Obama administration extends National Guard deployment at southwest border
The Obama administration has extended the deployment of National Guard troops along the southwest border for an additional three months, said Department of Homeland Security spokesman Matthew Chandler Friday.
The 1,200 National Guardsmen sent to assist the Border Patrol in August 2010 were scheduled to stand down at the end of June, but have been ordered to remain in place until Sept. 30.
The move is intended keep pressure on illegal border crossings while DHS rolls out more personnel, fences and sensors.
National Guard troops are not authorized to stop smugglers or make arrests, and instead have acted as lookouts for Border Patrol and provided logistical and intelligence support, freeing up more frontline law enforcement officers to stop cross-border traffic.
The troops were sent to the border last summer as a temporary surge of manpower after Congress approved $600-million for DHS to hire 1,000 additional Border Patrol agents, 250 officers at ports of entry and 250 new Immigration and Customs Enforcement agents.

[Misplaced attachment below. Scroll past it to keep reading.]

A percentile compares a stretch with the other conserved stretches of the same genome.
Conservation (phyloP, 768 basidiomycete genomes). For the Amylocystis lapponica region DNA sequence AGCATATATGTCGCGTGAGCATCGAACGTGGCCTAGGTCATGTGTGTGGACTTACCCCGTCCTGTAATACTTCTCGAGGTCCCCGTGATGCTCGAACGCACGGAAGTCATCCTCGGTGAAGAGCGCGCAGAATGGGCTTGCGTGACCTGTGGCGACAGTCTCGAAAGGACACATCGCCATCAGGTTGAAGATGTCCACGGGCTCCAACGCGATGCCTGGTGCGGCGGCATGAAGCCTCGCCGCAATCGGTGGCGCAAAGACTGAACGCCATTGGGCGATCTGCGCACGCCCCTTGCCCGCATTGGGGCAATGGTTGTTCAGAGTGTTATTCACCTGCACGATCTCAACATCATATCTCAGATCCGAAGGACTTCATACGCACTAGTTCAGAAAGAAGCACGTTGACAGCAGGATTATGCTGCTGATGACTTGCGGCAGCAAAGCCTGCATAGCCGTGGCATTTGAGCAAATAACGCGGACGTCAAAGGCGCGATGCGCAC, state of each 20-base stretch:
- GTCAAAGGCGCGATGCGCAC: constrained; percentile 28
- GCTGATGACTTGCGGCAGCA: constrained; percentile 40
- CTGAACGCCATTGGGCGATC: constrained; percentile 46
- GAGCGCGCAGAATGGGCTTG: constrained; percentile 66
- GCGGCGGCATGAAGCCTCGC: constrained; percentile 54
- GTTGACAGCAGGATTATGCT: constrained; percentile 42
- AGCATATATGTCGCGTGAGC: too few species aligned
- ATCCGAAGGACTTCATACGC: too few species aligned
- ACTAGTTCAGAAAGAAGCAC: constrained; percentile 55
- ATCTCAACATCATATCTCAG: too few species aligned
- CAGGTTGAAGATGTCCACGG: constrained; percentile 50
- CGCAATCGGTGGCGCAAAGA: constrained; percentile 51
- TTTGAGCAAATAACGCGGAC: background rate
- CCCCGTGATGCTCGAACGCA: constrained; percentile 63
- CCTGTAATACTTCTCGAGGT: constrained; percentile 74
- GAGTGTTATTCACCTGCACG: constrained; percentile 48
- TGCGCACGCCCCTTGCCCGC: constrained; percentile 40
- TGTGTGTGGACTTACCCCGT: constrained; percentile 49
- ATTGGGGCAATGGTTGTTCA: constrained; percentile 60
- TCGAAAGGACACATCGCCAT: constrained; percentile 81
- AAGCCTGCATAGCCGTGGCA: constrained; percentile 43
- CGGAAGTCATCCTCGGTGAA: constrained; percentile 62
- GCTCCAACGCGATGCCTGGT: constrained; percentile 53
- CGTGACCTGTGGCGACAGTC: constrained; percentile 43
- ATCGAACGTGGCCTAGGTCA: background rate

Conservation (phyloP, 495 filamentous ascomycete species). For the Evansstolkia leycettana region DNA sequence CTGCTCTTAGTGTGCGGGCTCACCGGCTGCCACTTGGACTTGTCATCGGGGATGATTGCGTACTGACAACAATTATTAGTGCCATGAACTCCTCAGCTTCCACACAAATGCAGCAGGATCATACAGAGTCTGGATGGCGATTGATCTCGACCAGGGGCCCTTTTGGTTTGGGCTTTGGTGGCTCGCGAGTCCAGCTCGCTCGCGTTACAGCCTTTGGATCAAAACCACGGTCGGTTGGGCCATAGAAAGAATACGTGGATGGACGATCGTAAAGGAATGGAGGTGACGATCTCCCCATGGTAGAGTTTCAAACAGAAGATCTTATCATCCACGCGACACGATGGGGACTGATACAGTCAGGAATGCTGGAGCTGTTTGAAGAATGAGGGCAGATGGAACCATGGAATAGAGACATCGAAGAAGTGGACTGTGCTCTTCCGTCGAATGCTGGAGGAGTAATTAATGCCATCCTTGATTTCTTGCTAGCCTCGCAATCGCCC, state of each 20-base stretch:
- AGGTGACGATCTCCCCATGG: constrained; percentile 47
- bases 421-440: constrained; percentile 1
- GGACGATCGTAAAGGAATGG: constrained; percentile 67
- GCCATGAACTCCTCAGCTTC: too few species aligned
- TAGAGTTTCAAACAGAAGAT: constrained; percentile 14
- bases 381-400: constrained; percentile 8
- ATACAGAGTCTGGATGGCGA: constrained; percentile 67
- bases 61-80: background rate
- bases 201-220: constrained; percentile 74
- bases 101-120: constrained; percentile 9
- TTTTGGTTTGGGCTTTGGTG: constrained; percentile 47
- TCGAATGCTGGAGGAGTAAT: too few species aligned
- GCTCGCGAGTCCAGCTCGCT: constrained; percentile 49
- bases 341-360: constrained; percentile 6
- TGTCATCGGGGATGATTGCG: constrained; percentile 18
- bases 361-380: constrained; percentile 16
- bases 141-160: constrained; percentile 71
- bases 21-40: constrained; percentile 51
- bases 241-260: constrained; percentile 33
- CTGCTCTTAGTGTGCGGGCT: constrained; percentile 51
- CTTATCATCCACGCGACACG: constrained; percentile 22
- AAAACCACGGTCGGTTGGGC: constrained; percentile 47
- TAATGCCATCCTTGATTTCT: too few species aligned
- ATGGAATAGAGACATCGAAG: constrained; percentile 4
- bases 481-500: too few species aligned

DHS is spending part of that cash infusion on new mobile camera towers, fencing and increasing the number of surveillance drone flights along the southwest border.
The extension of the National Guard units will act as a “critical bridge” while DHS continues to spend the extra cash from Congress, train new hires and purchase new equipment, said DHS spokesman Chandler.
Since being deployed last summer, National Guard soldiers have assisted DHS with the seizure of more than 14,000 pounds of drugs and spotted illegal crossings that lead to more than 7,000 Border Patrol arrests.
“The administration has made the right decision” to extend the National Guard on the border, said House Judiciary Chairman Lamar Smith in a statement on Friday.
“But they should consider keeping them there longer if needed,” Smith said.
Since 2004, the Border Patrol has doubled in size to more than 20,700 agents.
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